Cecile Kuznitz | Delivered in English.
As Jewish activists sought to build a modern, secular culture in the late nineteenth century they stressed the need to conduct research in and about Yiddish, the traditionally denigrated vernacular of European Jewry. By documenting and developing Yiddish and its culture, they hoped to win respect for the language and rights for its speakers as a national minority group. The Yidisher visnshaftlekher institut [Yiddish Scientific Institute], known by its acronym YIVO, was founded in 1925 as the first organization dedicated to Yiddish scholarship. Throughout its history, YIVO balanced its mission both to pursue academic research and to respond to the needs of the folk, the masses of ordinary Yiddish-speaking Jews. This talk will explore the origins of Yiddish scholarship and why YIVO’s work was seen as crucial to constructing a modern Jewish identity in the Diaspora.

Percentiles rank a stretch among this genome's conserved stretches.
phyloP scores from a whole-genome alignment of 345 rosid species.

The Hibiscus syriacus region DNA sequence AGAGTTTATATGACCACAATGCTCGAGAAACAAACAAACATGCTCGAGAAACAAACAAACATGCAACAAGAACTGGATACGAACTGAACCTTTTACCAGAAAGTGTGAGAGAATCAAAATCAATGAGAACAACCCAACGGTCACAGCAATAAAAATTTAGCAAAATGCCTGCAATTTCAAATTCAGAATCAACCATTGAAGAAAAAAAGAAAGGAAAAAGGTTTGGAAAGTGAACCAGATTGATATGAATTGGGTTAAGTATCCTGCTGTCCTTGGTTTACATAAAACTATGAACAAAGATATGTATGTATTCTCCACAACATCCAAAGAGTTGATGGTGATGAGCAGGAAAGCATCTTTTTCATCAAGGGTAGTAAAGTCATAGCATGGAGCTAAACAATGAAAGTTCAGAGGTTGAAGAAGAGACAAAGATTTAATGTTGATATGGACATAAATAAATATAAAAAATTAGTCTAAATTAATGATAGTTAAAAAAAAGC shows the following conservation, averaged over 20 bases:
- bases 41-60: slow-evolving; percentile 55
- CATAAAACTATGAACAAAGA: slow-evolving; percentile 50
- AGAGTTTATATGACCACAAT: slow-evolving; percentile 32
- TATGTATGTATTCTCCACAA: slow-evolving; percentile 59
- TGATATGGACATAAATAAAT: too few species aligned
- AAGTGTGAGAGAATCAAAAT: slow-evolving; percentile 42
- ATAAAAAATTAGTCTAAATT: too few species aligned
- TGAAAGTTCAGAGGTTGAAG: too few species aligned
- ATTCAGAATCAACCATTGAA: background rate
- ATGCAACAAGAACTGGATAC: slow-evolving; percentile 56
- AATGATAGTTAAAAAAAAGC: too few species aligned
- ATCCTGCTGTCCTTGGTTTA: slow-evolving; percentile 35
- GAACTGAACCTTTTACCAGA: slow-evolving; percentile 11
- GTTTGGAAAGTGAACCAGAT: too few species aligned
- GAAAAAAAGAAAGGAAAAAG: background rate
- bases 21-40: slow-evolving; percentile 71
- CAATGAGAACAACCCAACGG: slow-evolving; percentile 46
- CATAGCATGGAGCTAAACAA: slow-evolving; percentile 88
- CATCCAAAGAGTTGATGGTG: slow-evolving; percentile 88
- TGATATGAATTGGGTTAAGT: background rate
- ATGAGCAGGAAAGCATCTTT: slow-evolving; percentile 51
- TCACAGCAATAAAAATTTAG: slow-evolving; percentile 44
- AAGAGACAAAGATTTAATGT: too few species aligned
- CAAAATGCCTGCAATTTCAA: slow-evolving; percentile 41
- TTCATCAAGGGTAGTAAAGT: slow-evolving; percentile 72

This lecture is part of YIVO’s Yiddish Civilization Lecture Series.